A coal sector employer has been prevented from using a video recording of an employee’s offensive remarks about the company and its management, as part of disciplinary proceedings.

FEDERAL Court of Australia Justice Neil McKerracher last week ruled a Griffin Coal Mining boilermaker who was also a site-based union representative was entitled to injunctive relief to restrain the company’s use of the video recording.

The footage, taken by a lapel camera fixed to the middle of a security guard’s chest, captured the employee’s conversation with a ranger at the entrance to the Griffin Coal mine.

While discussions originally centred on a traffic management plan for a protest that was scheduled for the following day, the employee’s conversation with the ranger, described as an ‘old friend’, eventually turned to ‘adverse’ and ‘colourful’ comments about his employer.

In a disciplinary hearing, Griffin Coal described the employee’s comments as including racially abusive language to describe company owners, and violent and profane language in relation to a contractor of the company.

The company considered the language used would amount to a breach of its Code of Ethics and Conduct, and Disciplinary Conduct Action Policy as well as the Mines Safety and Inspection Act 1994 (WA) and the Racial Discrimination Act 1975.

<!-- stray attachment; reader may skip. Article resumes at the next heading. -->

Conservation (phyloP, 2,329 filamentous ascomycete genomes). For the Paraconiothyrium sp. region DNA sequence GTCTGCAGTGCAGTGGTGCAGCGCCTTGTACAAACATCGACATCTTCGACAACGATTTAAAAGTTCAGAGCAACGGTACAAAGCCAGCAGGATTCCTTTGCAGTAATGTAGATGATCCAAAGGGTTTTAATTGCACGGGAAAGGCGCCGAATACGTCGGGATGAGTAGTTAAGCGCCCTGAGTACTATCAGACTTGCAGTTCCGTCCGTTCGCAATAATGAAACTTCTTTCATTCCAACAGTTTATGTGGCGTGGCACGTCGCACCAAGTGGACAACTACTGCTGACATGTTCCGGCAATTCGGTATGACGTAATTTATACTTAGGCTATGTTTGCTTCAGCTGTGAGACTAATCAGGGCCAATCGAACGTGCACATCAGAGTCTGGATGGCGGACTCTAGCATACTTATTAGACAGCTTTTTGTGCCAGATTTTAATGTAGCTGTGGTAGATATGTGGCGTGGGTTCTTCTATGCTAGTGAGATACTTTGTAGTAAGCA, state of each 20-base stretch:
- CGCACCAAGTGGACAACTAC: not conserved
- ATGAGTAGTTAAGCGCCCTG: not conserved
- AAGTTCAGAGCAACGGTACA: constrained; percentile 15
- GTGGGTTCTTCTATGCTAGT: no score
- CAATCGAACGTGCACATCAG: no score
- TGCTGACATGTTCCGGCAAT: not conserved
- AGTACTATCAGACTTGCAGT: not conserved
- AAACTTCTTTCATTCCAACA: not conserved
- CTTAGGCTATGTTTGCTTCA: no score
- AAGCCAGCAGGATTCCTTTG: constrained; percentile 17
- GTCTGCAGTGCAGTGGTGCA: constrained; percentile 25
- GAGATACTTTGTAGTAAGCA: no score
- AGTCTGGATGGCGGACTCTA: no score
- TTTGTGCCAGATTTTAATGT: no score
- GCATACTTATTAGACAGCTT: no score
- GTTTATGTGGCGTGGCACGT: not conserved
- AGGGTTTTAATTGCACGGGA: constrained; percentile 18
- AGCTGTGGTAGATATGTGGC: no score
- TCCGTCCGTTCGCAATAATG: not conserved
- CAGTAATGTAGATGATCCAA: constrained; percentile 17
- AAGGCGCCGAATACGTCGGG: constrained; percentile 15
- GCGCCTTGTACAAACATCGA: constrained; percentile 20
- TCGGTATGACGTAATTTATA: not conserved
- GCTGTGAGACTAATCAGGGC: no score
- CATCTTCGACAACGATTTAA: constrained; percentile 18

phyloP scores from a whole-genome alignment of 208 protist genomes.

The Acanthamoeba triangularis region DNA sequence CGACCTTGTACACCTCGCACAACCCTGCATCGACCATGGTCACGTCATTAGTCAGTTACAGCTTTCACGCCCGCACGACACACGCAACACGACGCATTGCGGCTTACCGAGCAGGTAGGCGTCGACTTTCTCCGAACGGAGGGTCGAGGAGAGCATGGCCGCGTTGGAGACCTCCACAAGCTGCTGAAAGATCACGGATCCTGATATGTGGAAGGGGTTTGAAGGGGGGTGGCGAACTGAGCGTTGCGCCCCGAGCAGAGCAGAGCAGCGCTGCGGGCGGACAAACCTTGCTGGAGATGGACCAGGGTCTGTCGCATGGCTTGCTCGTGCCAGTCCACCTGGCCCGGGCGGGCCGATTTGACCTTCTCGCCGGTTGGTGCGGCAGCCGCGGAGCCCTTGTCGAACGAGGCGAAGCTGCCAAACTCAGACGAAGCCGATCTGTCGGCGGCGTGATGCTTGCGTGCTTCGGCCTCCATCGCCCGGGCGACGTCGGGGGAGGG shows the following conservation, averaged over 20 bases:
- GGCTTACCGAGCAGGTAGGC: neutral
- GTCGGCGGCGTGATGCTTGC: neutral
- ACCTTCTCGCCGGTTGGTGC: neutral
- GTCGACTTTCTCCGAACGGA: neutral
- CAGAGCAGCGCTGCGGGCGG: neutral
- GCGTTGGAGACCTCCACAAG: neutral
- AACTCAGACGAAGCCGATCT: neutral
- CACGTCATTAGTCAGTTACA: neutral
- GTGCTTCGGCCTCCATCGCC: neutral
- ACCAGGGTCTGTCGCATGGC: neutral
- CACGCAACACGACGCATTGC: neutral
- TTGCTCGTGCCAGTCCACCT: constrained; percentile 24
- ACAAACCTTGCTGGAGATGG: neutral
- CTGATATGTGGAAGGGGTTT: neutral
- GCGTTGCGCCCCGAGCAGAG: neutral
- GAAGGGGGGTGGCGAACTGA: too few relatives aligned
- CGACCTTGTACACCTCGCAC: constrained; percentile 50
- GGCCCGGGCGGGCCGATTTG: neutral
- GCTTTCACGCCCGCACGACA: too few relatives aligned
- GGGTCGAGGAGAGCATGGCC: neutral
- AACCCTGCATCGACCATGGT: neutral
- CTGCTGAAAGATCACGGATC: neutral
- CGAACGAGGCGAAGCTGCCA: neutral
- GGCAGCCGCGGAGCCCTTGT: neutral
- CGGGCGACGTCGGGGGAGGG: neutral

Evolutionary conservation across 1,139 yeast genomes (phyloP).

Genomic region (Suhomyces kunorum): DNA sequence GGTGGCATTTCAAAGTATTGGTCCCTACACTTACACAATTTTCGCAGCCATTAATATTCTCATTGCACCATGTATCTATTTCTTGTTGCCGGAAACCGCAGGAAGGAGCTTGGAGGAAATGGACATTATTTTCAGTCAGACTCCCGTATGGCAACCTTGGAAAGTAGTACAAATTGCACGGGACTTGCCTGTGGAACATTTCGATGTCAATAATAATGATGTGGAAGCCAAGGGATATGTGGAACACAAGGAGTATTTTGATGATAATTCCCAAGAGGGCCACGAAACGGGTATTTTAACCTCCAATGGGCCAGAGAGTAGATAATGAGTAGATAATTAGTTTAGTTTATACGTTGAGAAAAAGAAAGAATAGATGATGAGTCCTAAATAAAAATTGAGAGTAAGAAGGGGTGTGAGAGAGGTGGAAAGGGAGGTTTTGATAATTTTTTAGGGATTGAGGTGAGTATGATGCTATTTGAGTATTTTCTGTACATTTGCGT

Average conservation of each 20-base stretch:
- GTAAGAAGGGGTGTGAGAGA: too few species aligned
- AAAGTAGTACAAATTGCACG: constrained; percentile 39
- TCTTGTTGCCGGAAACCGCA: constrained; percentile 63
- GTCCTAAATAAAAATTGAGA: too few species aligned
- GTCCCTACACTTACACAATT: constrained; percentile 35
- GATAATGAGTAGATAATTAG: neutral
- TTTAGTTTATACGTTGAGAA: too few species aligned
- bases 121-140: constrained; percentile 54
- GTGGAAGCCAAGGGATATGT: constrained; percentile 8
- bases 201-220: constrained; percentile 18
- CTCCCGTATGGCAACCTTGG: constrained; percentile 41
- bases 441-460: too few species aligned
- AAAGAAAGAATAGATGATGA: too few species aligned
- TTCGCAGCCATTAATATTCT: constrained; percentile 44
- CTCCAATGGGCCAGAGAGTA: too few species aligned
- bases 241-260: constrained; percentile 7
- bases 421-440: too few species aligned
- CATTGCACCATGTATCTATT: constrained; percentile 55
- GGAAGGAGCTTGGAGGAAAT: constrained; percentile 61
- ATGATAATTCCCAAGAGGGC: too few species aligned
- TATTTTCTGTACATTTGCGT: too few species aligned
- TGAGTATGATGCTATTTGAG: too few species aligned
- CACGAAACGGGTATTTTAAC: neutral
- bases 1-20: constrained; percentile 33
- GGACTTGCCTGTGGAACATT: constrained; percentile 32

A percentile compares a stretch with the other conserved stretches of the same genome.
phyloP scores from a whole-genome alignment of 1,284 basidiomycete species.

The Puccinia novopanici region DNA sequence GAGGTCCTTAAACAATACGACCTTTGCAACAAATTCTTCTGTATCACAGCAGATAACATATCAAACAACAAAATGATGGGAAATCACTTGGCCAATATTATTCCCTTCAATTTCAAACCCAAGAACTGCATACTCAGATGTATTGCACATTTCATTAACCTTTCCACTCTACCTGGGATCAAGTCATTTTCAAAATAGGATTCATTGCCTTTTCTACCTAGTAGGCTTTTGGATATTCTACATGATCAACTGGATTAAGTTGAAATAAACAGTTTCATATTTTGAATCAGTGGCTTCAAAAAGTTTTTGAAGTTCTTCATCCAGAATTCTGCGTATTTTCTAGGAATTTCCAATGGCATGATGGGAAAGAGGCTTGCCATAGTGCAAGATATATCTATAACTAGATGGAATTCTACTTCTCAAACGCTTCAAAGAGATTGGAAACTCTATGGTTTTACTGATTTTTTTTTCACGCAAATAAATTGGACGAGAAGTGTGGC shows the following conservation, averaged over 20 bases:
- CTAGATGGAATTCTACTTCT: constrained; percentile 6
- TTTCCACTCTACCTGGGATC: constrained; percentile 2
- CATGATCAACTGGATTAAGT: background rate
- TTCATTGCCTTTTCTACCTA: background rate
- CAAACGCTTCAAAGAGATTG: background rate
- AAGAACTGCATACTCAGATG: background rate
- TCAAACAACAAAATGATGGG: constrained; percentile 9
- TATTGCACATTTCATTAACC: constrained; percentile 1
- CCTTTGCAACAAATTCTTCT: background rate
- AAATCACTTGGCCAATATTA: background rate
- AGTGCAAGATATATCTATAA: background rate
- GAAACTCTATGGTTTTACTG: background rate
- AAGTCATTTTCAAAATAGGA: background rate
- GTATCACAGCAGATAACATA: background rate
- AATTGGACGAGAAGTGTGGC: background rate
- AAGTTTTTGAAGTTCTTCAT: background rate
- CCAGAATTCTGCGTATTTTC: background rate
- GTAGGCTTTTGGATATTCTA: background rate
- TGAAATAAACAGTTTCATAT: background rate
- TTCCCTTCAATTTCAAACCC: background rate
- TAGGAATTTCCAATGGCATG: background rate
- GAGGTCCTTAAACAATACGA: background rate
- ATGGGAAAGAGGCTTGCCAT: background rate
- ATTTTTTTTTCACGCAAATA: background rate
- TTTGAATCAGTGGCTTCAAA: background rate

However, the employee’s account was that the conversation with the ranger was a private conversation in which he expressed his personal views. He said he did not at any time recall seeing the security guard wearing a camera or surveillance device, and argued that the recording was taken in breach of the Surveillance Devices Act 1998 (WA).

While Justice McKerracher had ‘no doubt’ that the employee was ‘well and truly more than content’ two security guards to be hearing the remarks he was making about the company, he believed there was ‘an arguable’ case that it was ‘not a conversation which could reasonably have been expected to be overheard by any other person’.

“In those circumstances, arguably it would be a private conversation which should not have been recorded,” Justice McKerracher said.

While he believed the ‘balance of convenience’ strongly favoured the ‘conservative course of preserving the status quo’, Justice McKerracher concluded by saying the decision did not mean Griffin Coal cannot proceed with its consideration of the employee’s conduct by relying on an account from the security guard rather than the video recording.

Click here to view the decision.

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